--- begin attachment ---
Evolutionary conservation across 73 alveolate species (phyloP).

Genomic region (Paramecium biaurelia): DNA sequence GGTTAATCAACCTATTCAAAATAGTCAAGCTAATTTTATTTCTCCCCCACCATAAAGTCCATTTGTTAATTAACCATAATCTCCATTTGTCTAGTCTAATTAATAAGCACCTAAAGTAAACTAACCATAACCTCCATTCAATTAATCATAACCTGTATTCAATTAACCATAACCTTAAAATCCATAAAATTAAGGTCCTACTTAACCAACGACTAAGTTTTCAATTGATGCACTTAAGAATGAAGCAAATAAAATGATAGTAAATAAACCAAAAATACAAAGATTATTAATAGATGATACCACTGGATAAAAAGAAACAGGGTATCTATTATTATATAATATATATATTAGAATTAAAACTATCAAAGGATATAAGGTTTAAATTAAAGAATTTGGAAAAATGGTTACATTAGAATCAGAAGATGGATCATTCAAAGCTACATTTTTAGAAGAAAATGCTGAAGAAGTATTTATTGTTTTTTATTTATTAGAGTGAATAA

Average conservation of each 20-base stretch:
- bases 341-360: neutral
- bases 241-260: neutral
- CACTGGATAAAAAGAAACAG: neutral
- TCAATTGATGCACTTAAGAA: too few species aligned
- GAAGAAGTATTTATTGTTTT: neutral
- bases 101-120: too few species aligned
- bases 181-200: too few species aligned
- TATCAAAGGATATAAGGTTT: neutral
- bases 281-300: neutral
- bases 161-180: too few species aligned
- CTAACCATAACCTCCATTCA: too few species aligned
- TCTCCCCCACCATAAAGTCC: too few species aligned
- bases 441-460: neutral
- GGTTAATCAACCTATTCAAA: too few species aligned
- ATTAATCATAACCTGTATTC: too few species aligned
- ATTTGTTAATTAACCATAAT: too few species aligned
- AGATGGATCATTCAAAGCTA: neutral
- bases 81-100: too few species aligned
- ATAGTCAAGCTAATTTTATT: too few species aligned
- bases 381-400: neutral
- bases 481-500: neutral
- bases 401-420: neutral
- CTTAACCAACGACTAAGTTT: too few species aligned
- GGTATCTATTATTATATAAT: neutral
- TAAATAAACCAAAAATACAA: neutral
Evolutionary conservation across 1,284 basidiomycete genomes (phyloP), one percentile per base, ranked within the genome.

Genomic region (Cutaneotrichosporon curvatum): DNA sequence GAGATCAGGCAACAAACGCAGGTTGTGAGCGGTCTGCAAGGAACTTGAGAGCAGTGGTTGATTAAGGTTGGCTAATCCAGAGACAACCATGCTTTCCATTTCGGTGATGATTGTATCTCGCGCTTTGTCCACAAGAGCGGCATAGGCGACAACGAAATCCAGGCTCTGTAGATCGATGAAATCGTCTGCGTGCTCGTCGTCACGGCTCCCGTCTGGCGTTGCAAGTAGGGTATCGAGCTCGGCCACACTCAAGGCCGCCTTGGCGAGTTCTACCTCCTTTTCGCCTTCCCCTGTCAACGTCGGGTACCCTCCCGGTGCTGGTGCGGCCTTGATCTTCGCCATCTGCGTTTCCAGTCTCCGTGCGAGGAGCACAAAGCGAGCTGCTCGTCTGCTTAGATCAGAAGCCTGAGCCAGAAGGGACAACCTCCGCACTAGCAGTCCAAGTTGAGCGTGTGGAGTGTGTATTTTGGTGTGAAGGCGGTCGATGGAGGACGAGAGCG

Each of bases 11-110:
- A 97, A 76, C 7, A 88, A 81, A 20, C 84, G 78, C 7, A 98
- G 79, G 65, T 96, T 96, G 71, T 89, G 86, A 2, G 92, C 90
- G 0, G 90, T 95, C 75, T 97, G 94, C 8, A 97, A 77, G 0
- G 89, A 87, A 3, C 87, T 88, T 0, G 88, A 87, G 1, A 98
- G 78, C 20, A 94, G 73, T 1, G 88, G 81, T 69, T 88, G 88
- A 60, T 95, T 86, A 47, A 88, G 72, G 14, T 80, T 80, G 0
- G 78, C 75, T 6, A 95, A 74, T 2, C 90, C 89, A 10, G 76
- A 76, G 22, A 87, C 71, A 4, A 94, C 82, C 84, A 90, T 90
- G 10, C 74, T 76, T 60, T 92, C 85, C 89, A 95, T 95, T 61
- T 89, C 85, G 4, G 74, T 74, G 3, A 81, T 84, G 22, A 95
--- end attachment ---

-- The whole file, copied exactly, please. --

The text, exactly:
Evolutionary conservation across 73 alveolate species (phyloP).

Genomic region (Paramecium biaurelia): DNA sequence GGTTAATCAACCTATTCAAAATAGTCAAGCTAATTTTATTTCTCCCCCACCATAAAGTCCATTTGTTAATTAACCATAATCTCCATTTGTCTAGTCTAATTAATAAGCACCTAAAGTAAACTAACCATAACCTCCATTCAATTAATCATAACCTGTATTCAATTAACCATAACCTTAAAATCCATAAAATTAAGGTCCTACTTAACCAACGACTAAGTTTTCAATTGATGCACTTAAGAATGAAGCAAATAAAATGATAGTAAATAAACCAAAAATACAAAGATTATTAATAGATGATACCACTGGATAAAAAGAAACAGGGTATCTATTATTATATAATATATATATTAGAATTAAAACTATCAAAGGATATAAGGTTTAAATTAAAGAATTTGGAAAAATGGTTACATTAGAATCAGAAGATGGATCATTCAAAGCTACATTTTTAGAAGAAAATGCTGAAGAAGTATTTATTGTTTTTTATTTATTAGAGTGAATAA

Average conservation of each 20-base stretch:
- bases 341-360: neutral
- bases 241-260: neutral
- CACTGGATAAAAAGAAACAG: neutral
- TCAATTGATGCACTTAAGAA: too few species aligned
- GAAGAAGTATTTATTGTTTT: neutral
- bases 101-120: too few species aligned
- bases 181-200: too few species aligned
- TATCAAAGGATATAAGGTTT: neutral
- bases 281-300: neutral
- bases 161-180: too few species aligned
- CTAACCATAACCTCCATTCA: too few species aligned
- TCTCCCCCACCATAAAGTCC: too few species aligned
- bases 441-460: neutral
- GGTTAATCAACCTATTCAAA: too few species aligned
- ATTAATCATAACCTGTATTC: too few species aligned
- ATTTGTTAATTAACCATAAT: too few species aligned
- AGATGGATCATTCAAAGCTA: neutral
- bases 81-100: too few species aligned
- ATAGTCAAGCTAATTTTATT: too few species aligned
- bases 381-400: neutral
- bases 481-500: neutral
- bases 401-420: neutral
- CTTAACCAACGACTAAGTTT: too few species aligned
- GGTATCTATTATTATATAAT: neutral
- TAAATAAACCAAAAATACAA: neutral
Evolutionary conservation across 1,284 basidiomycete genomes (phyloP), one percentile per base, ranked within the genome.

Genomic region (Cutaneotrichosporon curvatum): DNA sequence GAGATCAGGCAACAAACGCAGGTTGTGAGCGGTCTGCAAGGAACTTGAGAGCAGTGGTTGATTAAGGTTGGCTAATCCAGAGACAACCATGCTTTCCATTTCGGTGATGATTGTATCTCGCGCTTTGTCCACAAGAGCGGCATAGGCGACAACGAAATCCAGGCTCTGTAGATCGATGAAATCGTCTGCGTGCTCGTCGTCACGGCTCCCGTCTGGCGTTGCAAGTAGGGTATCGAGCTCGGCCACACTCAAGGCCGCCTTGGCGAGTTCTACCTCCTTTTCGCCTTCCCCTGTCAACGTCGGGTACCCTCCCGGTGCTGGTGCGGCCTTGATCTTCGCCATCTGCGTTTCCAGTCTCCGTGCGAGGAGCACAAAGCGAGCTGCTCGTCTGCTTAGATCAGAAGCCTGAGCCAGAAGGGACAACCTCCGCACTAGCAGTCCAAGTTGAGCGTGTGGAGTGTGTATTTTGGTGTGAAGGCGGTCGATGGAGGACGAGAGCG

Each of bases 11-110:
- A 97, A 76, C 7, A 88, A 81, A 20, C 84, G 78, C 7, A 98
- G 79, G 65, T 96, T 96, G 71, T 89, G 86, A 2, G 92, C 90
- G 0, G 90, T 95, C 75, T 97, G 94, C 8, A 97, A 77, G 0
- G 89, A 87, A 3, C 87, T 88, T 0, G 88, A 87, G 1, A 98
- G 78, C 20, A 94, G 73, T 1, G 88, G 81, T 69, T 88, G 88
- A 60, T 95, T 86, A 47, A 88, G 72, G 14, T 80, T 80, G 0
- G 78, C 75, T 6, A 95, A 74, T 2, C 90, C 89, A 10, G 76
- A 76, G 22, A 87, C 71, A 4, A 94, C 82, C 84, A 90, T 90
- G 10, C 74, T 76, T 60, T 92, C 85, C 89, A 95, T 95, T 61
- T 89, C 85, G 4, G 74, T 74, G 3, A 81, T 84, G 22, A 95